Maple-Mustard Glazed Pork Loin Roast
By Our Chef, Phillip Schaaf
Like many chefs, butchers, and home chefs, I love working with pork. Every single part of the pig is usable and delicious. Some are cuts trickier to work with than others, and the pork loin falls somewhere right in the middle, as far as cooking difficulty is concerned. One of the best things about this small roast is that takes to a variety of flavors and preparations, and—once you know they trick to nailing the cooking technique—it will be an easy go-to dinner.
Lean in close—I’m about to reveal the secret behind the perfect pork loin roast. Really, it’s not that big of a secret. As is the case with any meat cooking—temperature is key. Because the loin is a lean cut, it can dry out if it goes even a few degrees beyond the target temperature. I rely heavily on carryover cooking—removing the meat from heat and allowing it to continue to slowly cook—to ensure that my pork roast will be succulent when it’s served. By pulling to loin out of the oven when it is still a couple of degrees under the target temp, you prevent it from drying out and overcooking while it rests.
I usually cook a loin roast until the internal temperature, taken from the center of the loin, reads 135 degrees. I then pull it from the oven and tent the roast with foil—which creates a mini oven—with the roast as the heat source. This will bring the internal temperature to 140 to 145, which is ideal for pork.
In the recipe below, I walk you through making a maple dijon glaze—which provides a sweet and savory balance for the roast and pairs well with a variety of different sides. The glaze will need to be applied halfway through cooking and should be basted on throughout. Roasted root vegetables always pair well with a beautiful pork roast.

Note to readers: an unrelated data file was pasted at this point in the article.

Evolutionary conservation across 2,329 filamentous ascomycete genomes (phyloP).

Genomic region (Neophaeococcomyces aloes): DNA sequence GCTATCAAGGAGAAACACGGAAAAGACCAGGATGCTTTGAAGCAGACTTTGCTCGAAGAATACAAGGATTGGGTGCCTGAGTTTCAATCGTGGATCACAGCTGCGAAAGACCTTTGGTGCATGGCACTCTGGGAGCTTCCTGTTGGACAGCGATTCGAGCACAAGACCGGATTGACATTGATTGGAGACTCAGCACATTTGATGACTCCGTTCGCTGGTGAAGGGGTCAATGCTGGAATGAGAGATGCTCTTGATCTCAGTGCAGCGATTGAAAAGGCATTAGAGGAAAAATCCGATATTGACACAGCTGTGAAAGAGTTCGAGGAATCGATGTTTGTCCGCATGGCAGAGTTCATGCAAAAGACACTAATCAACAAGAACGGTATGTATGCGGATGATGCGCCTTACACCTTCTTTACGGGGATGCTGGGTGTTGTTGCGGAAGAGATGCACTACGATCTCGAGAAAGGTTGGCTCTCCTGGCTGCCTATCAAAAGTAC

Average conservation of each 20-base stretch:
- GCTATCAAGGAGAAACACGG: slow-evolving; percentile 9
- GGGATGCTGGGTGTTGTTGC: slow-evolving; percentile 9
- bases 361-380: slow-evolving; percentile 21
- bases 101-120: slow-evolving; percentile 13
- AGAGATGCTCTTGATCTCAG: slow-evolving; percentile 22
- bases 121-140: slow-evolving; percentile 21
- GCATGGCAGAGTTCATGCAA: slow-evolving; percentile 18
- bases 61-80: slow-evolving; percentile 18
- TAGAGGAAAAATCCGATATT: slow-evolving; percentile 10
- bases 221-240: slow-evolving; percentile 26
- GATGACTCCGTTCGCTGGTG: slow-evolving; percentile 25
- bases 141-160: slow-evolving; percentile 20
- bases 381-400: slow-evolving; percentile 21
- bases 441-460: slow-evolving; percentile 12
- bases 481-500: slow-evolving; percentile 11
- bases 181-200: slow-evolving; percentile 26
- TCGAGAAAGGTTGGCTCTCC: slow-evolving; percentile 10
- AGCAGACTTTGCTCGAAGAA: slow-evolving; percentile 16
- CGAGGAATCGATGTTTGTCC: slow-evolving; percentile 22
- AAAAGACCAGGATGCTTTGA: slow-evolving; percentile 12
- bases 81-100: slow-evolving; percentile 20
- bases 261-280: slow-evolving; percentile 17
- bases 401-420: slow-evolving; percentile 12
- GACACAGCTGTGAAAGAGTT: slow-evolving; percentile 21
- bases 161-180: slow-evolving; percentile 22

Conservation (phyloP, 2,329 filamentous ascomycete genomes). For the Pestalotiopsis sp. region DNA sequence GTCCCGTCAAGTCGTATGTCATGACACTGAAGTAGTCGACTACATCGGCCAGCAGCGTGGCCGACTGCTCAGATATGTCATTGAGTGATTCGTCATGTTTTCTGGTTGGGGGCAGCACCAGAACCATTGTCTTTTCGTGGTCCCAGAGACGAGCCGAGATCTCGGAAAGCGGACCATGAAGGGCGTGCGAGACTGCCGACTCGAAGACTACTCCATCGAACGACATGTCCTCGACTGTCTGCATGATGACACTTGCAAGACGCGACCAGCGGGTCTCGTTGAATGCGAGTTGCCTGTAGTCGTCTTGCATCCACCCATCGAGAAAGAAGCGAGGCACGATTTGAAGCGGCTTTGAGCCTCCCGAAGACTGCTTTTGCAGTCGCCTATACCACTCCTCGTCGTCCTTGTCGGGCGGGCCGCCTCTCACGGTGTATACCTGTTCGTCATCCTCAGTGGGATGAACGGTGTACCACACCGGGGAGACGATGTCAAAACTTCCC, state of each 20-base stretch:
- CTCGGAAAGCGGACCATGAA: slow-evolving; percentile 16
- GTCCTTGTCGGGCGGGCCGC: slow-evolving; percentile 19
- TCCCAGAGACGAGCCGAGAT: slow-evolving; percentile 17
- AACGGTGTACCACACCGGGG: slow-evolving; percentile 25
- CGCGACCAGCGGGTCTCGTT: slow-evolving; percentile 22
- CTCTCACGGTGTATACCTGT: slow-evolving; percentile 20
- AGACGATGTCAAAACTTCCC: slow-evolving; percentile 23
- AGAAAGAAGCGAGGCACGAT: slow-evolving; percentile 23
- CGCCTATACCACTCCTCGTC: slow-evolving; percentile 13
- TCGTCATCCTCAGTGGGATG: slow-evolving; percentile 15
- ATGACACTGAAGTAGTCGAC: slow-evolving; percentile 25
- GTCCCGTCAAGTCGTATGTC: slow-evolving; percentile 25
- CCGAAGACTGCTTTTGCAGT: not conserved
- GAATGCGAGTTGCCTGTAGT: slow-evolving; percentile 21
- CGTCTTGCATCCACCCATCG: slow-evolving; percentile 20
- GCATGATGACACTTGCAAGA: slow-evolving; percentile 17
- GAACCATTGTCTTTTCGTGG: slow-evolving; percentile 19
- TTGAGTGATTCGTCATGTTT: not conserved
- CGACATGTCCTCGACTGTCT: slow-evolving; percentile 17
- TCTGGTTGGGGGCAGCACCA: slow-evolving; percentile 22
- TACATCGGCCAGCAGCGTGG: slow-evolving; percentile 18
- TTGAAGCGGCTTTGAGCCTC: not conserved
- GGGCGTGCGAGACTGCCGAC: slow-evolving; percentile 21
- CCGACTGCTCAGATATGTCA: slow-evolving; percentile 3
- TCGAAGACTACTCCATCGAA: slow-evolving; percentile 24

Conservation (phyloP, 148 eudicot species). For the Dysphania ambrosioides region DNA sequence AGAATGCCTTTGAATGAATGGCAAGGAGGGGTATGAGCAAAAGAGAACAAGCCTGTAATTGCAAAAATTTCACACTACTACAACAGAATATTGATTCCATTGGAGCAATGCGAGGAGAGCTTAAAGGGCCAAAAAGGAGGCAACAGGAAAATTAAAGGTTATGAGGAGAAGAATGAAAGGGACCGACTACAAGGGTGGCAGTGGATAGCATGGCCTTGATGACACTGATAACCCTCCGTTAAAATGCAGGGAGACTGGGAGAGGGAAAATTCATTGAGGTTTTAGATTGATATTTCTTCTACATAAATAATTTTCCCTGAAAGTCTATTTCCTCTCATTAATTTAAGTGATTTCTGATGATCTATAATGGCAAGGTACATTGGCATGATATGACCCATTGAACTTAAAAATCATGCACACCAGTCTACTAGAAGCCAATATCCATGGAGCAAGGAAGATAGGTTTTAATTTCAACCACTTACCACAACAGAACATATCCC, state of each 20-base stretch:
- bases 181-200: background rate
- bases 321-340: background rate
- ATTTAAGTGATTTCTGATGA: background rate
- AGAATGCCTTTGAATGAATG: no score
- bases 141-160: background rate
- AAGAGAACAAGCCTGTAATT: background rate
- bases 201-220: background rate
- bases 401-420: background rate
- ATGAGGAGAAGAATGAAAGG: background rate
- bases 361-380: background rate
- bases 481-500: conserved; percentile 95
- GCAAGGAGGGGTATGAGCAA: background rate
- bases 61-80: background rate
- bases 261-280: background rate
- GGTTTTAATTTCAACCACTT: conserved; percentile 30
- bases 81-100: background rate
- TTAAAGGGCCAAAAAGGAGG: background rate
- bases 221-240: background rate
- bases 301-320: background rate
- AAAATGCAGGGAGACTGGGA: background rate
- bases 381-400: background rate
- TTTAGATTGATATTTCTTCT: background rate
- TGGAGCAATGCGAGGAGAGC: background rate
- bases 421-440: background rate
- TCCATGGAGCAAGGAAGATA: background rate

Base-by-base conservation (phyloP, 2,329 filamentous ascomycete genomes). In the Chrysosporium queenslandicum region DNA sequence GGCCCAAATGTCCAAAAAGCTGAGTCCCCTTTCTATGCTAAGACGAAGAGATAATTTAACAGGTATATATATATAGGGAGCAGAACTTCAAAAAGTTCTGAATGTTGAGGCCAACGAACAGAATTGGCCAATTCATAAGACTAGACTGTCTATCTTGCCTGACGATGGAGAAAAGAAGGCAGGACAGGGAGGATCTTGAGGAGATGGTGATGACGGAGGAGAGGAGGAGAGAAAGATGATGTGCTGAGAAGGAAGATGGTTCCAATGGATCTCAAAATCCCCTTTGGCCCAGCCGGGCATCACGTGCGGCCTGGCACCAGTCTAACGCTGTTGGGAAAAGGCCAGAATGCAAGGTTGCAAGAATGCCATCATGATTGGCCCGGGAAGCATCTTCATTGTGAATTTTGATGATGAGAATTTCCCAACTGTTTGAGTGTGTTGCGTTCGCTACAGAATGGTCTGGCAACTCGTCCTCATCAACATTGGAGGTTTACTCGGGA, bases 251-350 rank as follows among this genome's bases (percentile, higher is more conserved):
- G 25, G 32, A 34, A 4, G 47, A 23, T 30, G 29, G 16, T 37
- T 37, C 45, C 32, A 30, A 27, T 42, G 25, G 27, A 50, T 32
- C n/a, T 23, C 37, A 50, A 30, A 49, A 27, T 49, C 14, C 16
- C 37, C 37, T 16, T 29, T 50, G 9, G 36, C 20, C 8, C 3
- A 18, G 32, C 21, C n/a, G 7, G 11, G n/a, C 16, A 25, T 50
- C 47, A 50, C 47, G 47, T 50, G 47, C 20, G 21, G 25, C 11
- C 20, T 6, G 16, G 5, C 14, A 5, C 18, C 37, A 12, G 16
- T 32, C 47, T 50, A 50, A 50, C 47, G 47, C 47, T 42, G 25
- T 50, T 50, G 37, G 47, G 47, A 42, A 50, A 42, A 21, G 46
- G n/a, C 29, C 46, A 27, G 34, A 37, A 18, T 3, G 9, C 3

- Oven-safe pan with a roasting rack
- Mixing bowl
Preheat the oven to 450.
Season the meat liberally with salt and pepper. If using a brine or pre-seasoning, it's best to do this a day ahead. The pork loin roast needs to be brined for about 4 hours. If just pre-seasoning, you can apply the salt and pepper the night before.
In a mixing bowl, whisk together the mustard, vinegar and maple syrup.
Roast the loin at 450 degrees for 15 minutes, then drop the heat to 350 degrees.
Remove pork loin from the oven and apply the maple, mustard and vinegar glaze and cook for an additional 15 minutes per pound, or until a thermometer reads 135 degrees internally.
Remove from oven and tent with foil, allowing the meat to rest for about 25 minutes, which will bring the internal temperature to 140 to 145, which is ideal for pork. Slice, serve and enjoy with great company. Roasted root vegetables always pair well with a beautiful pork roast.